Generating OpenAPI / Swagger definition from Azure Functions

4 minute read

When you build a regular web app in ASP.NET Core, you can easily hook bunch of tools to it in order to be able to generate OpenAPI definitions. With Azure Functions, this is slightly more complex and challenging.

At the moment there doesn’t appear to be any official release and recommended guidance form Microsoft on how-to generate OpenAPI definitions from Azure Functions. There are many contributions from the community (1, 2) which make it much easier, but I ended up hitting some incompatibilities between Function runtimes - especially lack of support for V3. Some time ago, I stumbled upon Microsoft’s OpenAPI implementation which is also used by Swashbuckle for example.

Along with that library, Microsoft has a very nice project called OpenAPI.NET.CSharpAnnotations which allows you to generate the definition from annotation XML. And guess what you can annotate? Yes, Azure Functions as well!

I decided to build a small sample in Azure Functions inspired by the Swagger Petstore sample. You can find the functioning code on my GitHub.

Basically I annotated all the methods and model objects, so that an XML definition gets generated. Along with that, I added a method which generates the OpenAPI document at run-time and serves it to consumers:

[FunctionName("swagger.json")]
public static async Task<HttpResponseMessage> RunSwagger([HttpTrigger(AuthorizationLevel.Anonymous, "get", Route = null)] HttpRequest req, ILogger log)
{
    var input = new OpenApiGeneratorConfig(
        annotationXmlDocuments: new List<XDocument>()
        {
            XDocument.Load(@"AzureFunctionsOpenAPIDemo.xml"),
        },
        assemblyPaths: new List<string>()
        {
            @"bin\AzureFunctionsOpenAPIDemo.dll"
        },
        openApiDocumentVersion: "V1",
        filterSetVersion: FilterSetVersion.V1
    );
    input.OpenApiInfoDescription = "This is a sample description...";

    var generator = new OpenApiGenerator();
    var openApiDocuments = generator.GenerateDocuments(
        openApiGeneratorConfig: input,
        generationDiagnostic: out GenerationDiagnostic result
    );

    return new HttpResponseMessage(HttpStatusCode.OK)
    {
        Content = new StringContent(openApiDocuments.First().Value.SerializeAsJson(OpenApiSpecVersion.OpenApi2_0), Encoding.UTF8, "application/json")
    };
}

You can then use this generated swagger.json file to consume it in Swagger UI, Swagger Editor, API Management or service of your choice.

Generated definition by Azure Function!

So how to get started on an existing project? First off, decide when you want to generate the definition - design-time, build-time or run-time. Obviously design-time doesn’t make much sense (because at desing-time, you make the definition even before you write your code). My sample is going with run-time, but build-time is much more suitable for use with Azure API Management for example.

Next, enable XML documentation file output in your project, either via GUI or in your .csproj file:

<PropertyGroup>
    <TargetFramework>netcoreapp3.1</TargetFramework>
    <AzureFunctionsVersion>v3</AzureFunctionsVersion>
    <DocumentationFile>AzureFunctionsOpenAPIDemo.xml</DocumentationFile>
</PropertyGroup>

After that a new file should pop in your project folder - make sure to add it to .gitignore, since it is something that is generated and shouldn’t probably be part of your repository (I included it into the repo, so you can take a look at it online).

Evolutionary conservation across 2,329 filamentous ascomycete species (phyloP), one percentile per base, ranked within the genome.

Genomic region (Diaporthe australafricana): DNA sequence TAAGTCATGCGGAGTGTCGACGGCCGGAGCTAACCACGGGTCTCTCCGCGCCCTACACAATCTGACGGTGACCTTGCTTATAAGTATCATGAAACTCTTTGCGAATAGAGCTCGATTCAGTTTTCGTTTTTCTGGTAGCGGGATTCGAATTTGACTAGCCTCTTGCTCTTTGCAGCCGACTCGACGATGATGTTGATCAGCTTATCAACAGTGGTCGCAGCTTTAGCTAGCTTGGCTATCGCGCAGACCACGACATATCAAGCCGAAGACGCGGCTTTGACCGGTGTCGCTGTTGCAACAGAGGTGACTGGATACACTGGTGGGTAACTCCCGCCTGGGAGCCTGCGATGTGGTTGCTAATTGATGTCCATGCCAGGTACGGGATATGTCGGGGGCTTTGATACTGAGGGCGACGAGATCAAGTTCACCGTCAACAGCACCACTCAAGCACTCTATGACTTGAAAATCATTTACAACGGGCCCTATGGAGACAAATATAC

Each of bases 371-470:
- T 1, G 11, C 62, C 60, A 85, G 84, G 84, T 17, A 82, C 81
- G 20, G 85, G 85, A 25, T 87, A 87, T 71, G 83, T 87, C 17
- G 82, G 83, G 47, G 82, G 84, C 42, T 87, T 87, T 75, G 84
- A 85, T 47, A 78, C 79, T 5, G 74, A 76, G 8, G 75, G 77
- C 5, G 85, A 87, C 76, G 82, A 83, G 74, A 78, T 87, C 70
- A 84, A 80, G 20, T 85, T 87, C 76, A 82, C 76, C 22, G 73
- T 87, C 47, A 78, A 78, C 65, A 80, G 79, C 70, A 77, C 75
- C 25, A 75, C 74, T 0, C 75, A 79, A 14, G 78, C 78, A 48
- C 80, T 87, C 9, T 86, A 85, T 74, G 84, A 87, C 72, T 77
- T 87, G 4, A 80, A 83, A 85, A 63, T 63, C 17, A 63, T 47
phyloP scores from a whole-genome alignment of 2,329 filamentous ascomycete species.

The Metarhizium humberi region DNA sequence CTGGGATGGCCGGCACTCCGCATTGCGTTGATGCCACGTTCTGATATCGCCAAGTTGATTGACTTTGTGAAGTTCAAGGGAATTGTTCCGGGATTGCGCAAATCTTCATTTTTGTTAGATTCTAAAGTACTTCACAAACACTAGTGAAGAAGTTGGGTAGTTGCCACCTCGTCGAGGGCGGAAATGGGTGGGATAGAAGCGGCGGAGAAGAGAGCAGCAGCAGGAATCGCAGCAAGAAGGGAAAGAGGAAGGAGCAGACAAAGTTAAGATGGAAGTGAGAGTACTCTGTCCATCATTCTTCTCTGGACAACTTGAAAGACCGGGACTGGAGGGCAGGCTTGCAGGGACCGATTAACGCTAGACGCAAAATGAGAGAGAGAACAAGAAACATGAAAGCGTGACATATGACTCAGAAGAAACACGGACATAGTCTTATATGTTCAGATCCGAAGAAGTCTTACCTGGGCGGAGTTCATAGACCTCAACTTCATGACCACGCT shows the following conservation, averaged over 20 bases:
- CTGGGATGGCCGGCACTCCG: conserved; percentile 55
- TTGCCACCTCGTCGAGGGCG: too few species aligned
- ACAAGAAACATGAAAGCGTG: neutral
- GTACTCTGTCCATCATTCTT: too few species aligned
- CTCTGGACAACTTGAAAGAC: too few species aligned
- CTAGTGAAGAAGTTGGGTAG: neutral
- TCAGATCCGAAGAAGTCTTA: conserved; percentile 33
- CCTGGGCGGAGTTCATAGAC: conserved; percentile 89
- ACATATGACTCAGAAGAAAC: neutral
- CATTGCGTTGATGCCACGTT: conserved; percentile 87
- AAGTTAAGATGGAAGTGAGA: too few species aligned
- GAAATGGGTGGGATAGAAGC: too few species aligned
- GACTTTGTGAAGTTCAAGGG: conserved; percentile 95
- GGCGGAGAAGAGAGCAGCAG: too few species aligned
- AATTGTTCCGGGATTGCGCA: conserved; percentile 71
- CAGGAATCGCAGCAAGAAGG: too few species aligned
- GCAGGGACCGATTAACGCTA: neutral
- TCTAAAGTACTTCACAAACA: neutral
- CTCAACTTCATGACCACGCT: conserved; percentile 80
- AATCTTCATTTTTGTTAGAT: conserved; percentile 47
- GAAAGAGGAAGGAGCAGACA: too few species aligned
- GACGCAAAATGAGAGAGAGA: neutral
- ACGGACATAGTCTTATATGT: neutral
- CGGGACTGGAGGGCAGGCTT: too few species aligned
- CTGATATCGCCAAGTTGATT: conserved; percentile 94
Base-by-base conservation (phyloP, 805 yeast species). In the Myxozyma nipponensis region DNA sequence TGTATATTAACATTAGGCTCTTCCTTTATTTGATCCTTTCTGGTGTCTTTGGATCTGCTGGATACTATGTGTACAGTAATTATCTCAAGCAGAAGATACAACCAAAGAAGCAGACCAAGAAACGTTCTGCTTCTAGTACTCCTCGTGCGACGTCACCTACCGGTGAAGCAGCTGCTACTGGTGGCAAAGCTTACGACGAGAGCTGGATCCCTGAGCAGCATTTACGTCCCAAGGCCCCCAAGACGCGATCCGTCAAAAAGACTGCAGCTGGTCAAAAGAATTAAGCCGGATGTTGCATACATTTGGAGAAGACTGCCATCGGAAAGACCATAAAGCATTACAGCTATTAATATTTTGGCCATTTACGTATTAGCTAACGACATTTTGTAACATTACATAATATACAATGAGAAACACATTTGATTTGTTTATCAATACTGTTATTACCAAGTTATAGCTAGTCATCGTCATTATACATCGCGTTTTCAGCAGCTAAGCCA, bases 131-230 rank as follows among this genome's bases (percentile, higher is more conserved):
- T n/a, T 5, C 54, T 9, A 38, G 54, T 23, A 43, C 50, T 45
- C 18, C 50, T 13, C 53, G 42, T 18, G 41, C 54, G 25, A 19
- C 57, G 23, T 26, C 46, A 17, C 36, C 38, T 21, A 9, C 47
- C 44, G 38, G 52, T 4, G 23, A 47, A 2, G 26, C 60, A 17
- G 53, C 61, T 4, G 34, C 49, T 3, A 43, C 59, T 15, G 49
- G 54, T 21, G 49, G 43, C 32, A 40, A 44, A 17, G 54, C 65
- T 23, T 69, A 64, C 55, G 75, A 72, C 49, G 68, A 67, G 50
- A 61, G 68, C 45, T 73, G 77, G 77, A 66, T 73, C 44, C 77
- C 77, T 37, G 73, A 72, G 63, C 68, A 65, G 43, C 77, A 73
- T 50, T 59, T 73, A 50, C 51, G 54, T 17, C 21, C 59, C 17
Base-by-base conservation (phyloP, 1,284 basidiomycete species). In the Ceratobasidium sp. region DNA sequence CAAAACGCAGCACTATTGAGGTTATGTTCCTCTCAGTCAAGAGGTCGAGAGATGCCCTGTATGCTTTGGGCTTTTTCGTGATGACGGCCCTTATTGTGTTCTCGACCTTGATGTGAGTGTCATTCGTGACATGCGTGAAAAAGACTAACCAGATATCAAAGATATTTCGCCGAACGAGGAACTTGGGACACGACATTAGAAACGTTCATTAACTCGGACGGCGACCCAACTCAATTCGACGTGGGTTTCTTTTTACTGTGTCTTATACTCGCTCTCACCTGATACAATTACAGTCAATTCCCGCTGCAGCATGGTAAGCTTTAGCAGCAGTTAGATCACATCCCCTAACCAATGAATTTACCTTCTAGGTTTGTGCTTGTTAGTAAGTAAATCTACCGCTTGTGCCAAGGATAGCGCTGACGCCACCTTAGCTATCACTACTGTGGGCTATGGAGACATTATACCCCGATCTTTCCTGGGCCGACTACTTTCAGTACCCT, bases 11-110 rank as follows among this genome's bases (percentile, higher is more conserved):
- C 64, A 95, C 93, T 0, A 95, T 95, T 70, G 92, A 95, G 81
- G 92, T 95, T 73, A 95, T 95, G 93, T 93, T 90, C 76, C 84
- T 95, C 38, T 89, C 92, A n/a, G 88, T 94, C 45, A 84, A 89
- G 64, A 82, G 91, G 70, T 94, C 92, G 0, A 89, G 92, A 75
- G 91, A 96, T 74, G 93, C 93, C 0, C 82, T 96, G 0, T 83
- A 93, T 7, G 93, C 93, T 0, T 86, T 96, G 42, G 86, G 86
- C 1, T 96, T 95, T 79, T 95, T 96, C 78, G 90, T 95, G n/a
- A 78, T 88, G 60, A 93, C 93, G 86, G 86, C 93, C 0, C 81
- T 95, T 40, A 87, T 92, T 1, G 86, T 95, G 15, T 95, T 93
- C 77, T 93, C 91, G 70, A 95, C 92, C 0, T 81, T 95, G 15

Then you just either create the endpoint I shown above or generate the definition at build time with this awesome DevOps extension provided by Microsoft. It does not only build the definition for you, but it also can publish it into another Git repo seamlessly, so you can run another process from that.

One thing which I miss is having an out-of-box method to convert IFormCollection to my desired model, but I am sure everyone can come up with some nice way (we use JSON for most of the things anyways in here).

All in all, I see this as the most viable solution for quick use with Azure Functions at the moment, since it is very likely that it will work with Azure Functions vNext and onwards.

Comments

Yasmine Ben

Hi Jan- Great article!

I had a question- any ideas on how to feed the JSON endpoint to the SwaggerUI as you mentioned? I only see this doc (https://docs.microsoft.com/en-us/samples/aspnet/aspnetcore.docs/getstarted-swashbuckle-aspnetcore/?tabs=visual-studio) that indicates how to feed it to the SwaggerUI when using IApplicationBuilder in my Config function in the Startup.cs file, but since I’m using Azure Functions, I only have an IFunctionsHostBuilder object which does not have UseSwagger, UseSwaggerUI, etc. defined. Any thoughts on this? I followed your tutorial and defined the “Swagger” function using DocumentGenerator and C# annotations to generate the XML and make the OpenAPIDocument object so I see the json when I visit the api/swagger endpoint but I’m stuck on the UI portion. If I can’t really find anything on the internet for this half.

Thanks again :)

Jan Hajek

Hey Yasmine, I haven’t got the Swagger UI working in this case. I usually visualize the definition via https://editor.swagger.io/. There have been projects to directly embed Swagger UI and load it from within the Azure Functions (like this one), however it for example works only with v2 runtime and is not supported with v3 and so on. Also, I am not sure whether embedding the UI from within the Function is the most efficient thing to do - performance wise, since the Function will become quite large due to the included libraries.

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